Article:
There are a number of different techniques to help people with tinnitus cope with the symptoms. Deciding which treatment to adopt is an individual preference as different solutions work better on different people. It is recommended if you suffer from Tinnitus, that you explore a range of options to see which suits you the best to make your symptoms more manageable. See Different Treatments for Tinnitus.

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Distraction and Sound Techniques for Coping with Tinnitus

February 18, 2015 by  
Filed under Featured, Tinnitus, Tinnitus Remedies

One of the key ways that people who suffer from Tinnitus are able to cope with the symptoms is through distraction and sound techniques. At night time the symptoms of Tinnitus can be worse as the sounds seem much louder, making it difficult to mentally switch off and relax enough to sleep. A range of products and techniques are available that use other sounds which are much more bearable to distract from the Tinnitus, and to prevent you from focusing on the symptoms which intensifies the symptoms further. Although the tinnitus sounds doesn’t disappear, over time the brain becomes trained to ignore the tinnitus so it no longer bothersome.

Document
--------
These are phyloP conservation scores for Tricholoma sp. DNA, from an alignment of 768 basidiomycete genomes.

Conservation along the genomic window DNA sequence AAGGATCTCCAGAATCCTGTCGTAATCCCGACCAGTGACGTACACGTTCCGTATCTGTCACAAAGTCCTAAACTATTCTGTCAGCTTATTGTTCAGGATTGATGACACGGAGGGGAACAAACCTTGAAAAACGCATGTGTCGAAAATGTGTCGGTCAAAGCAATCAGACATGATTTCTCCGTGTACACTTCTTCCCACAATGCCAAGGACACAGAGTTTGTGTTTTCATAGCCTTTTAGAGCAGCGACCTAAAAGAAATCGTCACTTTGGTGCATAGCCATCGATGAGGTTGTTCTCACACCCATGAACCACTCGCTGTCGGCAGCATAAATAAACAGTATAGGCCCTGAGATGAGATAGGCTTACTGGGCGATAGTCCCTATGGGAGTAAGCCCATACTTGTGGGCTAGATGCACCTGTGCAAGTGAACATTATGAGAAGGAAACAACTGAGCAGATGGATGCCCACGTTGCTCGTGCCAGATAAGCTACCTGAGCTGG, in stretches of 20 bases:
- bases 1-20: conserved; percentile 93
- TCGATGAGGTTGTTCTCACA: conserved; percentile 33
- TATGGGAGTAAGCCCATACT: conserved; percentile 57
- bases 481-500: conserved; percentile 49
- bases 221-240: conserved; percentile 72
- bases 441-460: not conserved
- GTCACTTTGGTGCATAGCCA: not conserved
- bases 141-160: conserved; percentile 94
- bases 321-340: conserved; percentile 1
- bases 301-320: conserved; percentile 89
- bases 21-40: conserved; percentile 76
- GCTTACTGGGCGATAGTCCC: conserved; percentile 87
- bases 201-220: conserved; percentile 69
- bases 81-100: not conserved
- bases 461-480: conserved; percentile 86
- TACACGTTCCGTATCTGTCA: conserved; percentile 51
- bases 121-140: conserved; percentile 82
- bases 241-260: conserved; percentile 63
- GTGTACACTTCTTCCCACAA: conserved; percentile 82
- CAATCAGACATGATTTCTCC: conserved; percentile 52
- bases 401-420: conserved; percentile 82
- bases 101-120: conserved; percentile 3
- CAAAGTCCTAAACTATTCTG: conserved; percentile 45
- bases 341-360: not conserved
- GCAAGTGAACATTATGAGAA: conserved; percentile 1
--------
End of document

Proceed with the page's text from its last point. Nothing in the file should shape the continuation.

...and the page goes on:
Some of these products and techniques are discussed below:

Hearing aids
Hearing aids are designed primarily to help people with hearing loss regain some or all of their hearing. They can also however be very beneficial reducing the symptoms of Tinnitus, particularly if the Tinnitus is caused by hearing loss. When a person strains to hear sounds and conversations, this can exacerbate the symptoms of Tinnitus.

Hearing aids help to minimise the effects of Tinnitus by amplifying external noises to distract from tinnitus and can provide more soothing tones. Audiologist use the latest technology to work out the severity of hearing loss, in order to try correct it. A study published by Deafness Research UK suggests that almost 40% of tinnitus sufferers surveyed could benefit from properly prescribed and fitted hearing aids in both ears.

Tinnitus maskers